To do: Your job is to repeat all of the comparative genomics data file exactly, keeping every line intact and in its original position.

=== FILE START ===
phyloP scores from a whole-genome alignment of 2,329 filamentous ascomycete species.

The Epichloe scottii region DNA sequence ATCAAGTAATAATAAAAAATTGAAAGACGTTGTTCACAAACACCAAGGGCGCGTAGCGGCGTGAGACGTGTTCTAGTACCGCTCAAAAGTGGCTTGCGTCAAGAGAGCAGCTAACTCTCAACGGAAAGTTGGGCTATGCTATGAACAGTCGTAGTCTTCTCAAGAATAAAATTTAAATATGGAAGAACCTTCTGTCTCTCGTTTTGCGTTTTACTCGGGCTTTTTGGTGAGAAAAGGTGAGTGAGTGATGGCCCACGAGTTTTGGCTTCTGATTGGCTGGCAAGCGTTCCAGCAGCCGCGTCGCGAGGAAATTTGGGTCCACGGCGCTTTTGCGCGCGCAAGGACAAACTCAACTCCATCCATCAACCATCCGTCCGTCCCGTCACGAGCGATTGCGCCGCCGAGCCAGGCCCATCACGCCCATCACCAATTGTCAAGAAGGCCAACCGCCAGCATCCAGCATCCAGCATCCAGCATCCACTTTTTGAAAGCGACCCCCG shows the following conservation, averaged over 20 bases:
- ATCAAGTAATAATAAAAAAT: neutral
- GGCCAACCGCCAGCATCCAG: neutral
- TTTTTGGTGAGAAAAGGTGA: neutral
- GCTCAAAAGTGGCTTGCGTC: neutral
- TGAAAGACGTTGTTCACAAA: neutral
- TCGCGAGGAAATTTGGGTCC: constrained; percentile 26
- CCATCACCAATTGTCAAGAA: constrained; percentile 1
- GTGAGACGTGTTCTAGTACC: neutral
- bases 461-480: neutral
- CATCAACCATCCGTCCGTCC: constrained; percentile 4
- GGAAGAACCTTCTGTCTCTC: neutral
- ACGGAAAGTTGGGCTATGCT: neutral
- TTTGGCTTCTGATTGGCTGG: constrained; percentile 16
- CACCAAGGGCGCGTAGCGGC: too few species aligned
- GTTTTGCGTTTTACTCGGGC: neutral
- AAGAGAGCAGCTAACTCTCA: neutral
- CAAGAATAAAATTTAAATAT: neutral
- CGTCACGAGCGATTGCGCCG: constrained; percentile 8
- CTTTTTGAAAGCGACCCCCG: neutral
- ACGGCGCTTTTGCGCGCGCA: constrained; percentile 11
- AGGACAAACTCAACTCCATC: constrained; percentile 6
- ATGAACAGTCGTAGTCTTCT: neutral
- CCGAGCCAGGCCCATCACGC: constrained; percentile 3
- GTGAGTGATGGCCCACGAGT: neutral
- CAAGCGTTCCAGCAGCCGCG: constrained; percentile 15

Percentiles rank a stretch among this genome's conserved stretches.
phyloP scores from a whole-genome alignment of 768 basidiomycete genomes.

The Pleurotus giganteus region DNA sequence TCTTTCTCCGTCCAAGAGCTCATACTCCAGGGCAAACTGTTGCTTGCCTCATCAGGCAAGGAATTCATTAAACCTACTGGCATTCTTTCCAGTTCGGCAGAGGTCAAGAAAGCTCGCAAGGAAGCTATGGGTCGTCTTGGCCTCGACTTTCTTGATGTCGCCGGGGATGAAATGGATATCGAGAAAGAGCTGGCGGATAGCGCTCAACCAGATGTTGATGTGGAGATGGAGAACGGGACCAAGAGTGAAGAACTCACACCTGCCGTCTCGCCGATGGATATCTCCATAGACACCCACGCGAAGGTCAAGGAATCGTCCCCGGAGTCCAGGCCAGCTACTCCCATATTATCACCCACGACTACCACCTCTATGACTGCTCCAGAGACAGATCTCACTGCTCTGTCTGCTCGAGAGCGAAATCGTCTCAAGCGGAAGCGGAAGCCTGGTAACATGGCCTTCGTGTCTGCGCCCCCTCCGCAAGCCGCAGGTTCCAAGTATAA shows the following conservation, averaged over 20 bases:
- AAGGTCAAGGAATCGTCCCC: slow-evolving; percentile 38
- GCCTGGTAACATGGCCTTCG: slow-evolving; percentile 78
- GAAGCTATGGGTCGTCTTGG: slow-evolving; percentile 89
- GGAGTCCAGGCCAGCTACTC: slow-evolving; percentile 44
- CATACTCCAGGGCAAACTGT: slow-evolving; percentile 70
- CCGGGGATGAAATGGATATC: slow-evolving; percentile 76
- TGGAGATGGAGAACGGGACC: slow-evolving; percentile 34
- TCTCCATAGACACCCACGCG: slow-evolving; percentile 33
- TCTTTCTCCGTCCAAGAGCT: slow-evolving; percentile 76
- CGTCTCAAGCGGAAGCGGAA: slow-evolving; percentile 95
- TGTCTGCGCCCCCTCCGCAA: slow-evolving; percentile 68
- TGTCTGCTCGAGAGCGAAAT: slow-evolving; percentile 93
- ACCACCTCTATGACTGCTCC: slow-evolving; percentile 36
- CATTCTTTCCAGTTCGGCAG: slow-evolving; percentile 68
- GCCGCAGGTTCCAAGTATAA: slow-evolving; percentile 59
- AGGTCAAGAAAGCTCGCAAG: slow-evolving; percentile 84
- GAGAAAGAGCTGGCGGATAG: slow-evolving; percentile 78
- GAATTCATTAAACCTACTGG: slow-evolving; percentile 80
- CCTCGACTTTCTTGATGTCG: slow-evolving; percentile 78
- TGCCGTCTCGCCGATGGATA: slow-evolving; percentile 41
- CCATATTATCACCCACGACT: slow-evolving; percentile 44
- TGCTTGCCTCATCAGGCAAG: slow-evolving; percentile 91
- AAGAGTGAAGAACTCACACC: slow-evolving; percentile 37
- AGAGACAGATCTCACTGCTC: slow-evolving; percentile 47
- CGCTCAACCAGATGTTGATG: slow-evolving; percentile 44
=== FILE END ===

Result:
phyloP scores from a whole-genome alignment of 2,329 filamentous ascomycete species.

The Epichloe scottii region DNA sequence ATCAAGTAATAATAAAAAATTGAAAGACGTTGTTCACAAACACCAAGGGCGCGTAGCGGCGTGAGACGTGTTCTAGTACCGCTCAAAAGTGGCTTGCGTCAAGAGAGCAGCTAACTCTCAACGGAAAGTTGGGCTATGCTATGAACAGTCGTAGTCTTCTCAAGAATAAAATTTAAATATGGAAGAACCTTCTGTCTCTCGTTTTGCGTTTTACTCGGGCTTTTTGGTGAGAAAAGGTGAGTGAGTGATGGCCCACGAGTTTTGGCTTCTGATTGGCTGGCAAGCGTTCCAGCAGCCGCGTCGCGAGGAAATTTGGGTCCACGGCGCTTTTGCGCGCGCAAGGACAAACTCAACTCCATCCATCAACCATCCGTCCGTCCCGTCACGAGCGATTGCGCCGCCGAGCCAGGCCCATCACGCCCATCACCAATTGTCAAGAAGGCCAACCGCCAGCATCCAGCATCCAGCATCCAGCATCCACTTTTTGAAAGCGACCCCCG shows the following conservation, averaged over 20 bases:
- ATCAAGTAATAATAAAAAAT: neutral
- GGCCAACCGCCAGCATCCAG: neutral
- TTTTTGGTGAGAAAAGGTGA: neutral
- GCTCAAAAGTGGCTTGCGTC: neutral
- TGAAAGACGTTGTTCACAAA: neutral
- TCGCGAGGAAATTTGGGTCC: constrained; percentile 26
- CCATCACCAATTGTCAAGAA: constrained; percentile 1
- GTGAGACGTGTTCTAGTACC: neutral
- bases 461-480: neutral
- CATCAACCATCCGTCCGTCC: constrained; percentile 4
- GGAAGAACCTTCTGTCTCTC: neutral
- ACGGAAAGTTGGGCTATGCT: neutral
- TTTGGCTTCTGATTGGCTGG: constrained; percentile 16
- CACCAAGGGCGCGTAGCGGC: too few species aligned
- GTTTTGCGTTTTACTCGGGC: neutral
- AAGAGAGCAGCTAACTCTCA: neutral
- CAAGAATAAAATTTAAATAT: neutral
- CGTCACGAGCGATTGCGCCG: constrained; percentile 8
- CTTTTTGAAAGCGACCCCCG: neutral
- ACGGCGCTTTTGCGCGCGCA: constrained; percentile 11
- AGGACAAACTCAACTCCATC: constrained; percentile 6
- ATGAACAGTCGTAGTCTTCT: neutral
- CCGAGCCAGGCCCATCACGC: constrained; percentile 3
- GTGAGTGATGGCCCACGAGT: neutral
- CAAGCGTTCCAGCAGCCGCG: constrained; percentile 15

Percentiles rank a stretch among this genome's conserved stretches.
phyloP scores from a whole-genome alignment of 768 basidiomycete genomes.

The Pleurotus giganteus region DNA sequence TCTTTCTCCGTCCAAGAGCTCATACTCCAGGGCAAACTGTTGCTTGCCTCATCAGGCAAGGAATTCATTAAACCTACTGGCATTCTTTCCAGTTCGGCAGAGGTCAAGAAAGCTCGCAAGGAAGCTATGGGTCGTCTTGGCCTCGACTTTCTTGATGTCGCCGGGGATGAAATGGATATCGAGAAAGAGCTGGCGGATAGCGCTCAACCAGATGTTGATGTGGAGATGGAGAACGGGACCAAGAGTGAAGAACTCACACCTGCCGTCTCGCCGATGGATATCTCCATAGACACCCACGCGAAGGTCAAGGAATCGTCCCCGGAGTCCAGGCCAGCTACTCCCATATTATCACCCACGACTACCACCTCTATGACTGCTCCAGAGACAGATCTCACTGCTCTGTCTGCTCGAGAGCGAAATCGTCTCAAGCGGAAGCGGAAGCCTGGTAACATGGCCTTCGTGTCTGCGCCCCCTCCGCAAGCCGCAGGTTCCAAGTATAA shows the following conservation, averaged over 20 bases:
- AAGGTCAAGGAATCGTCCCC: slow-evolving; percentile 38
- GCCTGGTAACATGGCCTTCG: slow-evolving; percentile 78
- GAAGCTATGGGTCGTCTTGG: slow-evolving; percentile 89
- GGAGTCCAGGCCAGCTACTC: slow-evolving; percentile 44
- CATACTCCAGGGCAAACTGT: slow-evolving; percentile 70
- CCGGGGATGAAATGGATATC: slow-evolving; percentile 76
- TGGAGATGGAGAACGGGACC: slow-evolving; percentile 34
- TCTCCATAGACACCCACGCG: slow-evolving; percentile 33
- TCTTTCTCCGTCCAAGAGCT: slow-evolving; percentile 76
- CGTCTCAAGCGGAAGCGGAA: slow-evolving; percentile 95
- TGTCTGCGCCCCCTCCGCAA: slow-evolving; percentile 68
- TGTCTGCTCGAGAGCGAAAT: slow-evolving; percentile 93
- ACCACCTCTATGACTGCTCC: slow-evolving; percentile 36
- CATTCTTTCCAGTTCGGCAG: slow-evolving; percentile 68
- GCCGCAGGTTCCAAGTATAA: slow-evolving; percentile 59
- AGGTCAAGAAAGCTCGCAAG: slow-evolving; percentile 84
- GAGAAAGAGCTGGCGGATAG: slow-evolving; percentile 78
- GAATTCATTAAACCTACTGG: slow-evolving; percentile 80
- CCTCGACTTTCTTGATGTCG: slow-evolving; percentile 78
- TGCCGTCTCGCCGATGGATA: slow-evolving; percentile 41
- CCATATTATCACCCACGACT: slow-evolving; percentile 44
- TGCTTGCCTCATCAGGCAAG: slow-evolving; percentile 91
- AAGAGTGAAGAACTCACACC: slow-evolving; percentile 37
- AGAGACAGATCTCACTGCTC: slow-evolving; percentile 47
- CGCTCAACCAGATGTTGATG: slow-evolving; percentile 44